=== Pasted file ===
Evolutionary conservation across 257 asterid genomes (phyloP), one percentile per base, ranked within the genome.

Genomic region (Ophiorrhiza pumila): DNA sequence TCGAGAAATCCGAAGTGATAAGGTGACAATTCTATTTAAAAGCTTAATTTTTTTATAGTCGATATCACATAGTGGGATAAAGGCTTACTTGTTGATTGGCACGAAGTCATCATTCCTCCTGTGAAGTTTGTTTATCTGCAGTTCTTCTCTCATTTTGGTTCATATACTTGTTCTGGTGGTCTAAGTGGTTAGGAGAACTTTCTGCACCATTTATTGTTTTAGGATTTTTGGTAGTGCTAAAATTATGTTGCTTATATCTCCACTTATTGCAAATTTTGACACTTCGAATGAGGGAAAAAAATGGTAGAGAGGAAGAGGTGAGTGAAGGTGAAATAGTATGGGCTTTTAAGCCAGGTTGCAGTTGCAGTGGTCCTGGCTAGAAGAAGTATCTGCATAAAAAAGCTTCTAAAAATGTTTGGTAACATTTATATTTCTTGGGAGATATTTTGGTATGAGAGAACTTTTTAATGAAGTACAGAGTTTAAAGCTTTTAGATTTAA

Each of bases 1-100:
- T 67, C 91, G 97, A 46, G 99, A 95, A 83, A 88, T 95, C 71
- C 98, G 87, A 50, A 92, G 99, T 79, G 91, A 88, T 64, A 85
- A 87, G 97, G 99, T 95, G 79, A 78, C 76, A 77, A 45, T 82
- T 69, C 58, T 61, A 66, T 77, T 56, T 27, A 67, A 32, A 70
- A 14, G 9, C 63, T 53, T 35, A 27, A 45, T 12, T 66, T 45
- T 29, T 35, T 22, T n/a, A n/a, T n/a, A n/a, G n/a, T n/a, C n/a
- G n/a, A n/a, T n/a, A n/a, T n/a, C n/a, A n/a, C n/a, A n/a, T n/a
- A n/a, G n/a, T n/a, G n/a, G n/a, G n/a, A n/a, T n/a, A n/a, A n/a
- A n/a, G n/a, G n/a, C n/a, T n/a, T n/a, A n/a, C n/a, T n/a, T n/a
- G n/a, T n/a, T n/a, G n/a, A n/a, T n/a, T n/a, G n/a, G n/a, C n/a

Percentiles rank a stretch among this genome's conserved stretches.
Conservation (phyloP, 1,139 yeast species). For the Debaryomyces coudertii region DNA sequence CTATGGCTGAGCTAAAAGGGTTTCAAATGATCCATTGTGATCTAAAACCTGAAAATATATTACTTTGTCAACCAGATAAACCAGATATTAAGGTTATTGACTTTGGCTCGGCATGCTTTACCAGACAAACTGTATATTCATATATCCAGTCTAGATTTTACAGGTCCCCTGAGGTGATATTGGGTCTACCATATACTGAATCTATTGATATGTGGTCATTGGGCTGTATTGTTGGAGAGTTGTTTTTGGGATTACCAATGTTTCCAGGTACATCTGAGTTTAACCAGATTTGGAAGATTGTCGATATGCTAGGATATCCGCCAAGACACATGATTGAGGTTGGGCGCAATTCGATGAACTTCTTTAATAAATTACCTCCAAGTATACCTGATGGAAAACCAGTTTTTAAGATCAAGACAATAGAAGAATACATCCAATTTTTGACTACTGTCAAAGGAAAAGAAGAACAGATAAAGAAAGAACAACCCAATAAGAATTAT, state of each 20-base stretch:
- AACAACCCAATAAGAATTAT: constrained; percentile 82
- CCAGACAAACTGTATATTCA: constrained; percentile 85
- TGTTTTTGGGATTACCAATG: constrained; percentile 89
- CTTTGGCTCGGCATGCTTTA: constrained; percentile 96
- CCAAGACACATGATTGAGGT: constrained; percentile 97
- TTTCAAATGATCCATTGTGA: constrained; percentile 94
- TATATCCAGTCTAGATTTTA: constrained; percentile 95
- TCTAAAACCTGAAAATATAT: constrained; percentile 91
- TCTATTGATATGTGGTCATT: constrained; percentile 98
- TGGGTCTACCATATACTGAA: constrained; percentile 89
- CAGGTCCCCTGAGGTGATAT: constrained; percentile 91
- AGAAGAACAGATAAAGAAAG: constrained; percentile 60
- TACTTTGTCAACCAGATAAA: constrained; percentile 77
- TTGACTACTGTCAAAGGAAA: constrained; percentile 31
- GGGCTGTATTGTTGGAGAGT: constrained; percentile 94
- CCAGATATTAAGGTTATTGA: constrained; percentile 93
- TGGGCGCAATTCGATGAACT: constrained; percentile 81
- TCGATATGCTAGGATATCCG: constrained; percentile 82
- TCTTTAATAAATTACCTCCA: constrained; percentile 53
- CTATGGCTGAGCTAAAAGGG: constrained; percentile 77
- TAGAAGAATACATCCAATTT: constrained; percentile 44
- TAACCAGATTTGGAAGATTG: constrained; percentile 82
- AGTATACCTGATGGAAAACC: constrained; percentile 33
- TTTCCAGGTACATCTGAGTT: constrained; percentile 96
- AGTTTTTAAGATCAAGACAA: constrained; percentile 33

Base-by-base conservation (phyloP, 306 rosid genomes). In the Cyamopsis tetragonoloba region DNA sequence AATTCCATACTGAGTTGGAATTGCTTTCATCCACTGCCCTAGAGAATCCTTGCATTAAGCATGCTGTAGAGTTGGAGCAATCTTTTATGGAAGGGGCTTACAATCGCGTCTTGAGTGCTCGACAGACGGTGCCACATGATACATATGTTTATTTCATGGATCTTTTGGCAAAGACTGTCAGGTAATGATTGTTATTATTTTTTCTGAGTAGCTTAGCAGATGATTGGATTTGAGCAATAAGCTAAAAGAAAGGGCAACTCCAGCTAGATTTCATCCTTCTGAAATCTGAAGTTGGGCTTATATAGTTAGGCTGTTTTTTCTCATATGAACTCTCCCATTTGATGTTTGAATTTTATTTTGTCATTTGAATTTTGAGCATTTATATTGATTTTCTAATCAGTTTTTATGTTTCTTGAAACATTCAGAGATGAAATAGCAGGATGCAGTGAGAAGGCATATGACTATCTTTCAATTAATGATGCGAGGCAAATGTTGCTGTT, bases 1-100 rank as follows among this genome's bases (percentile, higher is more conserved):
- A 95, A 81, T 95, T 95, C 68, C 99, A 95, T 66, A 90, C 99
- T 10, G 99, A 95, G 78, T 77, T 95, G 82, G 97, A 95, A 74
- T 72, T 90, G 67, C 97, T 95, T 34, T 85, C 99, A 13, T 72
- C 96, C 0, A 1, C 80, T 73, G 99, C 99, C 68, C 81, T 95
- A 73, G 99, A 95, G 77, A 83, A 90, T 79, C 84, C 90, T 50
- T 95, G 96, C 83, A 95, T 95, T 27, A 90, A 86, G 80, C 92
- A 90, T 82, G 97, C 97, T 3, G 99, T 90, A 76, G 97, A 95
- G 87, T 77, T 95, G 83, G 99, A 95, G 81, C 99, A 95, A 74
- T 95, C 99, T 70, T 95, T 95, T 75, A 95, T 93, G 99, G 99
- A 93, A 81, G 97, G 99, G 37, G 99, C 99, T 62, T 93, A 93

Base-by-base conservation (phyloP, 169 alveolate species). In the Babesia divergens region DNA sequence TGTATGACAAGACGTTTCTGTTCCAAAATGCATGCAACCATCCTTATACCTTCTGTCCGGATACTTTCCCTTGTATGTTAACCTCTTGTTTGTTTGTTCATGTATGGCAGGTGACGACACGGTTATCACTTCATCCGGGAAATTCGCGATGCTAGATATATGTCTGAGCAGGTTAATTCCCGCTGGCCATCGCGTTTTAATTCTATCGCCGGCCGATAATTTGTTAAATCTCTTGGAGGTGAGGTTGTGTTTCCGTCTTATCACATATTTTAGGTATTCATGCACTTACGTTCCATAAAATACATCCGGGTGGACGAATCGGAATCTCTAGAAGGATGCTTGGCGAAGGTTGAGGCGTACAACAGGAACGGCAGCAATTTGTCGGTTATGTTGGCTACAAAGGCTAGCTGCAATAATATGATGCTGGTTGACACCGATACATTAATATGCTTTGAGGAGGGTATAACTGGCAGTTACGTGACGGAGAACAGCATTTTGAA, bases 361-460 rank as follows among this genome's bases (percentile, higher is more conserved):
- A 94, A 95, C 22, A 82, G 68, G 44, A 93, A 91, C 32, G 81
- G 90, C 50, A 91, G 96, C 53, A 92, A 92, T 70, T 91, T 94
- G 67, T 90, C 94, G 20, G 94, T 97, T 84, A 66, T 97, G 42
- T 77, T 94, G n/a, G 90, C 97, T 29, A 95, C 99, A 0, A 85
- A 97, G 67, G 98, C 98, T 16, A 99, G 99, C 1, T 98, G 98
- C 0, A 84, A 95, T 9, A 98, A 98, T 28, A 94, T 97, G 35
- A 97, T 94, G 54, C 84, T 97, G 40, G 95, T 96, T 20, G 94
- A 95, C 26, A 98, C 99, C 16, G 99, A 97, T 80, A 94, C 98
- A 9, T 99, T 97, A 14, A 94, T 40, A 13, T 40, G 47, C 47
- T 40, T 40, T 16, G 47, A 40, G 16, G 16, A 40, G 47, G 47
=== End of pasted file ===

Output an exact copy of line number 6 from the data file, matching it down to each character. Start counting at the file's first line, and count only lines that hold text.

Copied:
- A 87, G 97, G 99, T 95, G 79, A 78, C 76, A 77, A 45, T 82